99. 💬 that is to say/in other words 💬
thinking about clarification and refinement
Hello, and happy Monday. (Happy August! Whoa!)
I hope you all had a lovely weekend. I mostly stayed inside and read. It was quite the change of pace for me, as a lot of the time I am rushing around trying to get everything done that I haven’t during the week. This weekend, though, I decided to say to myself, “It can wait.” And I just started to read and write voraciously. All of the writing was for me, just me. It felt good to read things I found inspiring, to do some visioning work, to dream things big and small.
In other news, I’ve also been listening to “The Blue Suit,” from the amazing Shin Yu Pai and KUOW. The podcast is a meditation on the objects that make up Asian America today—the memories and connections they hold to spaces and feelings. Each guest makes meaning of these common objects in relation to their own unique subject-position. It’s fantastically produced and I’ve been zipping through the episodes!
✏️ Still processing.
When I was in grad school, one of my dissertation chairs held a weekly writing group that all of her students participated in. Each week, we would get together to discuss pieces of our work that other folks had commented on earlier. It was a great practice—one that pushed me to write consistently, one that also made me less precious about the words I put on the page when I would draft, one that helped me learn the power of revision. (For any and all folks who have students writing theses or dissertations, I highly recommend that you enact a similar writing group for them! You can also participate in it!)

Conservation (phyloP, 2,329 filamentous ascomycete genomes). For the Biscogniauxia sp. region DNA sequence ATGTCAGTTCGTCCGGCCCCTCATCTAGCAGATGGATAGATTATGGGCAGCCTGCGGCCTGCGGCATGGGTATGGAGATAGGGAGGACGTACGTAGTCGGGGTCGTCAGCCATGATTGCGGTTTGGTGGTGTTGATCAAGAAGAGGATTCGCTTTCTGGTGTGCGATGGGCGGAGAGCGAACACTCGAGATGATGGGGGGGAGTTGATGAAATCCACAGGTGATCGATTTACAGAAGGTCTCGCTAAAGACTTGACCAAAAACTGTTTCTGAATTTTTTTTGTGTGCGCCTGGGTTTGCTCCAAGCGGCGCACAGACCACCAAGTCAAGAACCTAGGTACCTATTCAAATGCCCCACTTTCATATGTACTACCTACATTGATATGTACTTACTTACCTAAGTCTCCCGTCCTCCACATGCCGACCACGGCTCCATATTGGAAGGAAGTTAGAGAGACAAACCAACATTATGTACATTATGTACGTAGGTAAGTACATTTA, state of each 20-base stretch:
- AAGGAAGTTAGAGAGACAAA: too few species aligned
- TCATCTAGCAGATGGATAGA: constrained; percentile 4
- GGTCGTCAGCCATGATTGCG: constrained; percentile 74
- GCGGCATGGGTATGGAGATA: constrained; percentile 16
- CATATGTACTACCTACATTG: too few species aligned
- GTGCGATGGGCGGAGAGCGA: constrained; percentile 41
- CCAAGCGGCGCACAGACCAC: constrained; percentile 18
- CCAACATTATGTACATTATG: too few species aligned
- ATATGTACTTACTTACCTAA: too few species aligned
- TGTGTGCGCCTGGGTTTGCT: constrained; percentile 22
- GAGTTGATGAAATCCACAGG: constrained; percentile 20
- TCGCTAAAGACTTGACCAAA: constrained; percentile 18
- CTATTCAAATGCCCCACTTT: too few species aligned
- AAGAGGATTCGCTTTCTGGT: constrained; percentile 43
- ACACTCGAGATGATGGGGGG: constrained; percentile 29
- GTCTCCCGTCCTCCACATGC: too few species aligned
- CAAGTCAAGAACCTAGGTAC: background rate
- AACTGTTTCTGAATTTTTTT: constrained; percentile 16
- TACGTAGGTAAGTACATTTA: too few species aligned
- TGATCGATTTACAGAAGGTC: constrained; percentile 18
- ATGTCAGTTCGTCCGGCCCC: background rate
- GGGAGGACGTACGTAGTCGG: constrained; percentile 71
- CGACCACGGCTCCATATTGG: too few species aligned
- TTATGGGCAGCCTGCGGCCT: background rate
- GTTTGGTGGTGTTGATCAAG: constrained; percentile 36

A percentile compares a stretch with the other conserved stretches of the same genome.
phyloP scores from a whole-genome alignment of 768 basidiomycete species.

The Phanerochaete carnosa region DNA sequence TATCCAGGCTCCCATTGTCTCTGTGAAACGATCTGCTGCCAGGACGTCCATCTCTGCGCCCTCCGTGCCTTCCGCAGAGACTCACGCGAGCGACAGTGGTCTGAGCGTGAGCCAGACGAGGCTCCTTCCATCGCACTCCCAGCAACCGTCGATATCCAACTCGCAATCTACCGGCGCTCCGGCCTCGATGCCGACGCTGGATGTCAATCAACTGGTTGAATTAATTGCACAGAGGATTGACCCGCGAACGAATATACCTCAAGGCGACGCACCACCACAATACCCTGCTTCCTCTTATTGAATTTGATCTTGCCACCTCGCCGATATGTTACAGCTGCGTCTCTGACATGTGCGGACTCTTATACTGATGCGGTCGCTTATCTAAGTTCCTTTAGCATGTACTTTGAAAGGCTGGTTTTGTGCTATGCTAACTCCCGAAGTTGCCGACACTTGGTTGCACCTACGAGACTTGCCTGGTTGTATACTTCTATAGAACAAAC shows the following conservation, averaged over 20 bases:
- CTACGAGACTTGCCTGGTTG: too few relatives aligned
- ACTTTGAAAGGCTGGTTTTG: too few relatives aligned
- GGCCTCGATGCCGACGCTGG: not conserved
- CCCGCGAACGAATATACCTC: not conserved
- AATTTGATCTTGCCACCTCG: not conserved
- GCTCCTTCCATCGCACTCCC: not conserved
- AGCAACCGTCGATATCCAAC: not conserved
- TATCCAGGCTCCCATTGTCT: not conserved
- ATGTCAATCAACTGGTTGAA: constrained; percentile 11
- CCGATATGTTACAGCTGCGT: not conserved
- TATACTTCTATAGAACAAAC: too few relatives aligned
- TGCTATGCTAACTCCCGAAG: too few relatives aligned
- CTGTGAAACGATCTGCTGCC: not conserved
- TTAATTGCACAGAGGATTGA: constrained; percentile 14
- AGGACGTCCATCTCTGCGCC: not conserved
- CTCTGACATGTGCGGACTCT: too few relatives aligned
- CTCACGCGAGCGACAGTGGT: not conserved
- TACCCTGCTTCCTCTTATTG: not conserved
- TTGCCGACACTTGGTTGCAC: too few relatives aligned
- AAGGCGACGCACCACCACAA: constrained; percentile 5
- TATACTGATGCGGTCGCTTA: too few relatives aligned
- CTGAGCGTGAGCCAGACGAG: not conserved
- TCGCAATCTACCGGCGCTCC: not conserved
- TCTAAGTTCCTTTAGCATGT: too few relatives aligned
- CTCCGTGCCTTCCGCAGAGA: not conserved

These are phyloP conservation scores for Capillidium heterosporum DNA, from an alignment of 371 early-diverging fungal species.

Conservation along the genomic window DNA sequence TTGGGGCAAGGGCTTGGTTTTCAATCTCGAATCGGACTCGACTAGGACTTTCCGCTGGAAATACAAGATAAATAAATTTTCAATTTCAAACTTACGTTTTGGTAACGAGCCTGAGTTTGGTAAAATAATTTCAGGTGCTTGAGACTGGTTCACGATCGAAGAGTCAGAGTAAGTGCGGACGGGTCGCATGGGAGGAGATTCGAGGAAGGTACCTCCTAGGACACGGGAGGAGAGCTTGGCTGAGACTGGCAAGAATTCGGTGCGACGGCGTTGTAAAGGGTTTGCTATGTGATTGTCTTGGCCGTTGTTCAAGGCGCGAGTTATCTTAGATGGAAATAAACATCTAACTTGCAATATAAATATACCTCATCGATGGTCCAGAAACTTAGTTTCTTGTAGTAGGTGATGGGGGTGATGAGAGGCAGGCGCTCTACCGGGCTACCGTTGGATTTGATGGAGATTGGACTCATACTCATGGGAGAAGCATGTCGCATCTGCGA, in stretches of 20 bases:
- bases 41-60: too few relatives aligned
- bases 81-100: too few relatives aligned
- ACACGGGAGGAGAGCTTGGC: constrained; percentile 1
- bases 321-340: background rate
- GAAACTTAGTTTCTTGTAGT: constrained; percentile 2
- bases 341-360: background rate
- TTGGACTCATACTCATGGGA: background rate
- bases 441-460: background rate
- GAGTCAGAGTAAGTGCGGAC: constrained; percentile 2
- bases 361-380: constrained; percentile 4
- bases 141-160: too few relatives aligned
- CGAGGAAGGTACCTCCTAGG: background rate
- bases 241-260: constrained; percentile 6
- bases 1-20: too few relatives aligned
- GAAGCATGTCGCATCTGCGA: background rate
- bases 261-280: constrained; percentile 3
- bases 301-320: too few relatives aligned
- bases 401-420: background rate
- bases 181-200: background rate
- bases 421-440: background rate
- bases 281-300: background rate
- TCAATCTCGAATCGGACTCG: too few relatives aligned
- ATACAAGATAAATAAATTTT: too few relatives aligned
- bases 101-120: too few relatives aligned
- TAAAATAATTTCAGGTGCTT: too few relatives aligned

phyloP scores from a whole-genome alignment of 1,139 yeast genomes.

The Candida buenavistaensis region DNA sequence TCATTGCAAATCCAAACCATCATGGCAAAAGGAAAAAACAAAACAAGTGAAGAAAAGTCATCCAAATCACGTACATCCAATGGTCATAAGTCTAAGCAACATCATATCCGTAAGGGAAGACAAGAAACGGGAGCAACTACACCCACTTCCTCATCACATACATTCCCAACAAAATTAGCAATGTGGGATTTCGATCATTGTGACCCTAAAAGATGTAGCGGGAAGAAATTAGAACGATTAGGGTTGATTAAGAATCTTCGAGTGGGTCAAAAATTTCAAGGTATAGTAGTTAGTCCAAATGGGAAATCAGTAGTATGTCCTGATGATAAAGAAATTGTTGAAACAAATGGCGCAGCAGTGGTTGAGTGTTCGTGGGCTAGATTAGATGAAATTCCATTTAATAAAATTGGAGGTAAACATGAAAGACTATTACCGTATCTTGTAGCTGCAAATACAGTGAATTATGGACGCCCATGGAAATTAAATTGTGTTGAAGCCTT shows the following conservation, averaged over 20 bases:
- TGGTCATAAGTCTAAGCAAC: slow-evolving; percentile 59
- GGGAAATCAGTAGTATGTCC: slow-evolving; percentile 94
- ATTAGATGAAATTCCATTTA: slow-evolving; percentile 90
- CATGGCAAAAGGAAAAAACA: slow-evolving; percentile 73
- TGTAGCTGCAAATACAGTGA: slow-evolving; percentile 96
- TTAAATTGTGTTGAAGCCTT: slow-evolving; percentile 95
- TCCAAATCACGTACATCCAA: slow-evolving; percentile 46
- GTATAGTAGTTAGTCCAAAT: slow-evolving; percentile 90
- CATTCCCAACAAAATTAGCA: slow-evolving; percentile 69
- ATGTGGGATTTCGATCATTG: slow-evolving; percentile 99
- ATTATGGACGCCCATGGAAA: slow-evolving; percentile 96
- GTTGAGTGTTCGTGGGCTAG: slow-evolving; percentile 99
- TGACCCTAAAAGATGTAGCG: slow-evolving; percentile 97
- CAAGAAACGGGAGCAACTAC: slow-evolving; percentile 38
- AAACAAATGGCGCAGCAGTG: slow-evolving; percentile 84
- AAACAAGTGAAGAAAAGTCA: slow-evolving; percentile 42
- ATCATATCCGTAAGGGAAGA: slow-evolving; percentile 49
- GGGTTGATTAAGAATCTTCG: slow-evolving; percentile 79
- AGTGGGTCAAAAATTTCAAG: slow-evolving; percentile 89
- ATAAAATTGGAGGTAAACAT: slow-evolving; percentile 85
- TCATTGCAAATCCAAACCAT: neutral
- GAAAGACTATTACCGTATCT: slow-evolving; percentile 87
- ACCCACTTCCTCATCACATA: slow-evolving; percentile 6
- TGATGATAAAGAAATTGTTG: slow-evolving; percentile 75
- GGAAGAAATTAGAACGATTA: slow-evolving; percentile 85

Without fail, whenever I would submit a piece of writing to the group, I would always have someone comment on my use of the phrases, “that is to say,” or “in other words.” It became a funny thing—I would joke that that they were my favorite ways to start sentences!! That is to say! In other words! So good!!! Here’s an actual example from my actual dissertation (this one happened to make the cut!!):
Although it [the film The House of Sand and Fog] is written and directed by non-Iranians, the film succeeds because of the performances that connect it to the diaspora and homeland through the engaged connection with the diasporic community in Los Angeles. That is to say, this film allows for a consideration of Iranian self-produced performance, even within the bounds of non-Iranian produced scripts.
Although it may seem obvious, it took a lot of reflection for me to realize that a lot of the work I was trying to do here was that of clarification. My drafts were riddled with these phrases as I tried to clarify for myself what exactly it was that I was trying to communicate.
While I used to see this as a frustratic tic, I realized much later that I should embrace this constant desire for refining in my early drafts of writing. I think often about artist sketchbooks (which I’ve written about before), and how they sometimes contain studies of objects or people. The same thing drawn over and over again, a little differently. I see this start to my sentences, and I know that it is my attempt to get a little closer to clarity and accuracy of my words. Or, it’s an attempt to play with language, change things a little and see what emerges. “What happens if I put it like this?” “What emerges if I emphasize this instead?”